How to Fix Epoxy Mistakes: Ten Common Epoxy Resin Problems
Whether you're a beginner or have been working with epoxy resin for awhile, there are some mistakes that you might run into. These can make working with resin frustrating if you're unfamiliar with them. However, learning great epoxy practices doesn't have to be intimidating or difficult. Keep these how-to-fix-resin-mistakes tips in mind every time you approach a new project.
Reading Through Instructions
Although you may be excited to get started on your project right away, we highly recommend reading through our product instructions entirely before use. This will help ensure that you don't miss any steps along the way and help you understand the particulars of our products.
Choosing the wrong epoxy for your project
Understanding the different uses for the variety of epoxies we have available is crucial for ensuring the best result for your project. For instance, think about how deep of a pour you are trying to achieve. Some resins, like our ProPour Casting Resin, are specifically formulated for deeper pours. However, you can only pour up to 1.5 inches of this resin per application.
Typical missteps with mixing involve under-mixing your resin and not mixing it thoroughly. Spend several minutes carefully stirring your resin. You are looking to eliminate signs of any swirls in the mixture. Also, mixing slowly will help you reduce the presence of bubbles.
Make sure you're also mixing with the proper tools. Use something like a stir stick and a mixing container with minimal ridges, so that you're able to scrape the sides and bottom of the container while you mix.
Do not mix resin formulas. Even if they're both ProMarine Supplies products, if they are not the same formula, the project could be affected negatively. If you have extra unmixed resin leftover, it is best to store it away in a cool, dry, and dark place for another time.
Wrong temperature for pouring
Environment temperature is incredibly important for the curing of resin. If the temperature of the room is too cold (lower than the recommended temperature for what you’re using) the resin will not cure properly. Likewise, if the resin itself is not that recommended temperature or warmer, the result will be unsatisfactory. You run the risk of inconsistent texture and micro-bubbles forming. In order to combat cold resin, you can warm the sealed bottles up in a warm bath for 10 to 15 minutes.
Adding too much dye/pigment
Including too much dye or pigment, especially if it's a liquid colorant, can mess with the consistency of your resin. Your additives should equal no more than 5% of your total mixture. If too much is added, you may not get the color you're hoping for. That's why it's always best to start with a small amount. For coloring, a little bit goes a long way!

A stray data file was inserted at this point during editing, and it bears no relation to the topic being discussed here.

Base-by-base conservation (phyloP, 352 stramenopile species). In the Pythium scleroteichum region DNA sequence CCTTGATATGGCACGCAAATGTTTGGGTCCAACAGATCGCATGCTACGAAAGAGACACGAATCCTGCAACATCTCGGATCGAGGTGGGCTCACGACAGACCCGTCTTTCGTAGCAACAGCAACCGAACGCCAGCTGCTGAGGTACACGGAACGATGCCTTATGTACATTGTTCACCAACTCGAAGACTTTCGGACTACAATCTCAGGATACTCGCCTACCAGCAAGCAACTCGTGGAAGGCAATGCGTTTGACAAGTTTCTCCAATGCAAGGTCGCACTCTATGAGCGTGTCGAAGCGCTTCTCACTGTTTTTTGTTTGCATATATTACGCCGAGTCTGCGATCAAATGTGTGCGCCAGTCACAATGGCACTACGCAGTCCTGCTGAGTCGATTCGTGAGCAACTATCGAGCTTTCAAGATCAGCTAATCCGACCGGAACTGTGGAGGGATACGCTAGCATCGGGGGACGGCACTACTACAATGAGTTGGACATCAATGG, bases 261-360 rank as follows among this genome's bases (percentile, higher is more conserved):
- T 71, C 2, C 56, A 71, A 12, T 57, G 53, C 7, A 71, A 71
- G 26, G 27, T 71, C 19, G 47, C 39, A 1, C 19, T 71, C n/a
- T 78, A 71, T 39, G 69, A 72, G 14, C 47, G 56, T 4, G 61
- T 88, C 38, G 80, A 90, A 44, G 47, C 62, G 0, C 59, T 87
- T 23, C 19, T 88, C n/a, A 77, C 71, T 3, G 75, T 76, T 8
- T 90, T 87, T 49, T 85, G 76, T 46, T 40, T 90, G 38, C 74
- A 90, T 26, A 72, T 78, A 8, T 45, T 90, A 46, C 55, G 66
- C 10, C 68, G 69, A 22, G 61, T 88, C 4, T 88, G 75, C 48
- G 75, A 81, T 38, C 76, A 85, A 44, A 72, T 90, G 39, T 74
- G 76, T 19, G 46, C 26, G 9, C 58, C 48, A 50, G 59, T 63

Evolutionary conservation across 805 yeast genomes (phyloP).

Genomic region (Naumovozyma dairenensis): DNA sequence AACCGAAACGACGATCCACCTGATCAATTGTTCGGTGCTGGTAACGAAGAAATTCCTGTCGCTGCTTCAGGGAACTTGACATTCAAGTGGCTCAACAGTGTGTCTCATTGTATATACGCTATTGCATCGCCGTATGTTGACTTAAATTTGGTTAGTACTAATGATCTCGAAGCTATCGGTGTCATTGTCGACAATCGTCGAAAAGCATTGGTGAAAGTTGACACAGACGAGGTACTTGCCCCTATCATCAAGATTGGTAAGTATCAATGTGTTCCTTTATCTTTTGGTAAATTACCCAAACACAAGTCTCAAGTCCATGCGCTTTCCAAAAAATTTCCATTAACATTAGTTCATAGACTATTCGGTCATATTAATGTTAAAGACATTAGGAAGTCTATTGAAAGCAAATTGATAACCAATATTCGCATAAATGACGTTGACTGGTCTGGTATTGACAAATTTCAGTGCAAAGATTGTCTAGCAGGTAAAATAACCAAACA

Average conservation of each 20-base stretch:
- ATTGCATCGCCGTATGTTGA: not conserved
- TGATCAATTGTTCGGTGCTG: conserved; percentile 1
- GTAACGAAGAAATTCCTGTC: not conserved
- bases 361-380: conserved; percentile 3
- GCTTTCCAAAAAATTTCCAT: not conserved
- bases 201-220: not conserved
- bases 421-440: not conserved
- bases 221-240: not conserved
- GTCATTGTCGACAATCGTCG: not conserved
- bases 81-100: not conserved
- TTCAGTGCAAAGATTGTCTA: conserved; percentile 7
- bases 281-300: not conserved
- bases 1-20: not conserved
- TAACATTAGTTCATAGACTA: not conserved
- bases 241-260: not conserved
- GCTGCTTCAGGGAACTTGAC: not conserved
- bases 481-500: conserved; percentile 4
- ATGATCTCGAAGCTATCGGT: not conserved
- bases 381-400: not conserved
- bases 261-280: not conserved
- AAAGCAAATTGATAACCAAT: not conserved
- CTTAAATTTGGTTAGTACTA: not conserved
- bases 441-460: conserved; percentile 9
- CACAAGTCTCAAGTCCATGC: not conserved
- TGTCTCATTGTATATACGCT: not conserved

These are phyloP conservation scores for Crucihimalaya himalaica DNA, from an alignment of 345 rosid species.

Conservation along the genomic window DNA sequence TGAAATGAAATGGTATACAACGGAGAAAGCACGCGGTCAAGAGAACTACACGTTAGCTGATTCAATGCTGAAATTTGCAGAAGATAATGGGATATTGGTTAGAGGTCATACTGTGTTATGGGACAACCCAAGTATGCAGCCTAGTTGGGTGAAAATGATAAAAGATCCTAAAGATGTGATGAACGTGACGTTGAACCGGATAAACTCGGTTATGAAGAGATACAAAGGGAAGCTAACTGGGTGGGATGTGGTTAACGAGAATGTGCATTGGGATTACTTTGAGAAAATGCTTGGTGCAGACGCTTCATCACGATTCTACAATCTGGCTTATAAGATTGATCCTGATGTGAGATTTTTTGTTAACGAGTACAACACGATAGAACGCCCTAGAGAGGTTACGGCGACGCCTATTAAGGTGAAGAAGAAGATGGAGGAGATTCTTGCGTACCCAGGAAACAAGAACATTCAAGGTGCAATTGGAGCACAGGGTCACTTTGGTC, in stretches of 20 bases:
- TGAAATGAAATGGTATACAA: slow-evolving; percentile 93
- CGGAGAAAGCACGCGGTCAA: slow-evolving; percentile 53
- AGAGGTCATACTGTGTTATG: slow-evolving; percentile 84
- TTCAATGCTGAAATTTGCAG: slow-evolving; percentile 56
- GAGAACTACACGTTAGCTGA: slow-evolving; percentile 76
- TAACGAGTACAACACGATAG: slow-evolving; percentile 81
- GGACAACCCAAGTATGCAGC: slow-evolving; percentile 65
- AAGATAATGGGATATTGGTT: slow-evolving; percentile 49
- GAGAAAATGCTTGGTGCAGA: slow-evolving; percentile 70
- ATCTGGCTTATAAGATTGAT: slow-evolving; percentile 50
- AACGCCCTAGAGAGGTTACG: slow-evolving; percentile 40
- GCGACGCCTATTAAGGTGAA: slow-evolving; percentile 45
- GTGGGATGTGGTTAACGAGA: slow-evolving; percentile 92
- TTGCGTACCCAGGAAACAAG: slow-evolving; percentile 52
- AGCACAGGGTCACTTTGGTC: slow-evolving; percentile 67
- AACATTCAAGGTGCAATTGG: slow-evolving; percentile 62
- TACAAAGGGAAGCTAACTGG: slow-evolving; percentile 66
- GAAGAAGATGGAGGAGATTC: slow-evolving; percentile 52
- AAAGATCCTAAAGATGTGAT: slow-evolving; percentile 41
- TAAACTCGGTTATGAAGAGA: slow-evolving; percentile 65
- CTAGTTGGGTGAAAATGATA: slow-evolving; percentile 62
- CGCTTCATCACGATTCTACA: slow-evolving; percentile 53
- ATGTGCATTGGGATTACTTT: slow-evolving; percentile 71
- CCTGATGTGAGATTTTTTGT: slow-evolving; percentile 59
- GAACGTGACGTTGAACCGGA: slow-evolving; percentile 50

Uneven epoxy surfaces
When pouring resin for your projects, make certain that work surfaces and project materials are level and flat. Resin is self-leveling, which means that if you have enough, it will flow more easily to fill the space without the use of tools. However, it's a good idea to use tools to level out the epoxy anyway, just to make sure you have a complete and even cover.
A great rule for measuring out how much resin to use is to have a little more prepared than what you calculated you need. This ensures you have enough to fill all the space available and you can use the extra resin in another mold if you have one around.
To fix uneven resin surfaces that are already cured, you will have to make sure there is no debris in the resin. You can use isopropyl alcohol and a rag to clean it. Then, sand down the surface to even it and apply a second coat of resin.
Since our epoxy resin products have different ratios, it's always important to be aware of what the measurements of the specific product you are using are. For instance, if you are using our Table Top Epoxy or our ProArt Epoxy, it is measured in a 1-to-1 by volume ratio. This is one part side A to 1 part side B.
It helps to have graduated measuring cups so that you can see how much of the product you are pouring out. You want to avoid 'eyeballing' or guessing at the correct amount and be as accurate as you possibly can. Keep in mind that the smaller the amount that you’re measuring out, the more accurate you need to be.
Do not allow water, whether left over in measuring cups or mixing tools, to come into contact with the resin. While it's important for your tools to be clean before also coming in contact with resin, make sure they are dry as well. Moisture can negatively affect the curing process. This is why it’s also crucial to make sure additives aren’t water-based and to dry or seal anything like wood or flowers.
Waiting Too Long to Use Product
Sometimes customers will purchase a product and wait too long to use it. The problem with this is that our products have a shelf life of one year whether it’s been opened or not. This means there is a chance that the resin may not cure properly after this shelf life. You can always test this, if it's been a long time, by doing a small test pour.
Incorrect Storage of Product
There are many factors to consider when storing your resin. You want to store it in a cool dark place, where it won't get too hot or be in direct sunlight. Heat and sunlight can affect the unmixed resin and cause it to yellow early or be more susceptible to heat damage. Although you shouldn't pour resin cold, you can warm the bottles up in a warm water bath before use.
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